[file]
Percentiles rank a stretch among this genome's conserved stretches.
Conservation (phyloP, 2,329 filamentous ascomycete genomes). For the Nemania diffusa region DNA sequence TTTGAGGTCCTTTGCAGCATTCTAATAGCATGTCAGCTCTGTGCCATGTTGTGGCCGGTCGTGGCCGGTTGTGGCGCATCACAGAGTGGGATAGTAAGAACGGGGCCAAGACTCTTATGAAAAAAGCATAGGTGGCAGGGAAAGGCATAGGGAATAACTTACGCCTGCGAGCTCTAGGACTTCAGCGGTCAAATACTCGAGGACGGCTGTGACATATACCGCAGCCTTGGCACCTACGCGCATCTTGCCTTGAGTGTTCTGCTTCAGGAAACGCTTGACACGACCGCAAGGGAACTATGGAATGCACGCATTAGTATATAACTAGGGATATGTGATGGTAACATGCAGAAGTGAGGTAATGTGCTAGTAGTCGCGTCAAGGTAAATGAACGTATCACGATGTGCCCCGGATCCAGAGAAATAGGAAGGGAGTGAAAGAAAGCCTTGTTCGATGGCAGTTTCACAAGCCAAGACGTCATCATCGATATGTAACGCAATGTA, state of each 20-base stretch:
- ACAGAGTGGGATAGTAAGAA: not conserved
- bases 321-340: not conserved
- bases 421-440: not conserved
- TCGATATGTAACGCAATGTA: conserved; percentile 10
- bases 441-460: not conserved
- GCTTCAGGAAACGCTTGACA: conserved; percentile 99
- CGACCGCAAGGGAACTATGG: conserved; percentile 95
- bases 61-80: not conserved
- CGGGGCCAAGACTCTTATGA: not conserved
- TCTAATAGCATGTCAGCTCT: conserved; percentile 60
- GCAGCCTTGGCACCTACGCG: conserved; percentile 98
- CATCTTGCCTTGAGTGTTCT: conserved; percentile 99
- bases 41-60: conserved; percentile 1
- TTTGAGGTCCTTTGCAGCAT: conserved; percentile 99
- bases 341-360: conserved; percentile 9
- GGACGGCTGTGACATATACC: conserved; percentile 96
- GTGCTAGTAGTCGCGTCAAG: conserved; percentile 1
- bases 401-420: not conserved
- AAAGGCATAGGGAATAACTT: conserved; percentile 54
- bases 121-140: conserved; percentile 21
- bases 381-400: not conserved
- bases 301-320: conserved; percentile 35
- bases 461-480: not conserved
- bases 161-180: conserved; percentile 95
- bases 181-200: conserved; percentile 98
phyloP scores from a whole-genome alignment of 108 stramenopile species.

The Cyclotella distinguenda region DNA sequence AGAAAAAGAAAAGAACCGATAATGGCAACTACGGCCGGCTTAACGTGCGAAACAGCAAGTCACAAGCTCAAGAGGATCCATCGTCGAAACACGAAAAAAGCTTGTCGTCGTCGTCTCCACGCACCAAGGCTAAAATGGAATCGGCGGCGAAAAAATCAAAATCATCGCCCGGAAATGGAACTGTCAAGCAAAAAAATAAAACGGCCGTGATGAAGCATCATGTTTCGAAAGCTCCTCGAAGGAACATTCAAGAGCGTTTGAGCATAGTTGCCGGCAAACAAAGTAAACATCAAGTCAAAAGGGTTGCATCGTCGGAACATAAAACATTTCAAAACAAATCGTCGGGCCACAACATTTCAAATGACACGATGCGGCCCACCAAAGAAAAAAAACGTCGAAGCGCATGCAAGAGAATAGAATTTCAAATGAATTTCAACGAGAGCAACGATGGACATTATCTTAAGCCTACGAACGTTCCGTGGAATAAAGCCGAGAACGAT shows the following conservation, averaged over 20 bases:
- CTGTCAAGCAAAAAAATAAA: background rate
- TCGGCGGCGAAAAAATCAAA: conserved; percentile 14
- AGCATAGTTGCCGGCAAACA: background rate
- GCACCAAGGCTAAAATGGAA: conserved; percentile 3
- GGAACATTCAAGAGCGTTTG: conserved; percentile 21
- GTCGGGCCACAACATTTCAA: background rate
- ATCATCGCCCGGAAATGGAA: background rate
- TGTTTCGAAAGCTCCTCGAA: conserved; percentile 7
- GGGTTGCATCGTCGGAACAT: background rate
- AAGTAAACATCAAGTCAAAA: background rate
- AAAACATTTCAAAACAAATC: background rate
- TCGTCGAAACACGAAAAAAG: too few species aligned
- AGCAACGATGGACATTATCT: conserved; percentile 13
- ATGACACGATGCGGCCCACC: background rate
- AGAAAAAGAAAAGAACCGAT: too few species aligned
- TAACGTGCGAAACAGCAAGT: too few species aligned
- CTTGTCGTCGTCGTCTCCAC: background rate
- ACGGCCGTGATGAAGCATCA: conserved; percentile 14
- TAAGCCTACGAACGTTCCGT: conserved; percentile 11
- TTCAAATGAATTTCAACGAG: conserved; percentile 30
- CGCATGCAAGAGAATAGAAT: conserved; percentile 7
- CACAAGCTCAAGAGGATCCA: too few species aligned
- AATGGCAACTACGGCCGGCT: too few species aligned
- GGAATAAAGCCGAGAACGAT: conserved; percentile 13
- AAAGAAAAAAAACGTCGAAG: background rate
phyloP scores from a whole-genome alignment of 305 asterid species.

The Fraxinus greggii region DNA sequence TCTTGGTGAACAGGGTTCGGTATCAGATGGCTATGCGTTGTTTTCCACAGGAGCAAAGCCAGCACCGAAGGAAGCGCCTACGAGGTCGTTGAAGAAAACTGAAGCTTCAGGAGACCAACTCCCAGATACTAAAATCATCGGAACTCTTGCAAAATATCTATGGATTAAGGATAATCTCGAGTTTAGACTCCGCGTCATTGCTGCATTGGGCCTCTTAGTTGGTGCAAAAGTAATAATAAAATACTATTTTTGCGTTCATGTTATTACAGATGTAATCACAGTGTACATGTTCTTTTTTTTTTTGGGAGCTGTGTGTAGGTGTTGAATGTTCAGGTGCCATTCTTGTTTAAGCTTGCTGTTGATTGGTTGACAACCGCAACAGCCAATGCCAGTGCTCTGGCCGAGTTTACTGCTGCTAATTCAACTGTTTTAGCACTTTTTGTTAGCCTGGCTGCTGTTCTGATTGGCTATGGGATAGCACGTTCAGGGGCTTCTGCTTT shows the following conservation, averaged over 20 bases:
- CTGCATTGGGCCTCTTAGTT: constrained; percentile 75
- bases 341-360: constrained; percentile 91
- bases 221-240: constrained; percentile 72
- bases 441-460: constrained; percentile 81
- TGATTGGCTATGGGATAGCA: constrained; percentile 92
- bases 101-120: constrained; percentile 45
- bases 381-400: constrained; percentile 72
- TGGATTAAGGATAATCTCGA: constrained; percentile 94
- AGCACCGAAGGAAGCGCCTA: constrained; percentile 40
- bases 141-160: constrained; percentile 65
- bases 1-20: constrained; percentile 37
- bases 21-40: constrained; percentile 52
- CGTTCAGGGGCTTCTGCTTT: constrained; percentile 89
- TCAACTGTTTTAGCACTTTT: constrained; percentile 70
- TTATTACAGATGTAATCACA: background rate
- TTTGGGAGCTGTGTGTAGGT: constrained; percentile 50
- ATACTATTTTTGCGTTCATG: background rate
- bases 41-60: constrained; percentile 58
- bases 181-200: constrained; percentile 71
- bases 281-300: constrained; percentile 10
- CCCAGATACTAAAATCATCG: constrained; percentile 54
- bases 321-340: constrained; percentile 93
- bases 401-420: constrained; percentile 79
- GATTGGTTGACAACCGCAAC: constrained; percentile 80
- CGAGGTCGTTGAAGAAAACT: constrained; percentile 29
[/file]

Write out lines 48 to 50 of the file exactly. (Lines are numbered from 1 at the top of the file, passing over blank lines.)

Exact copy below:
- TAAGCCTACGAACGTTCCGT: conserved; percentile 11
- TTCAAATGAATTTCAACGAG: conserved; percentile 30
- CGCATGCAAGAGAATAGAAT: conserved; percentile 7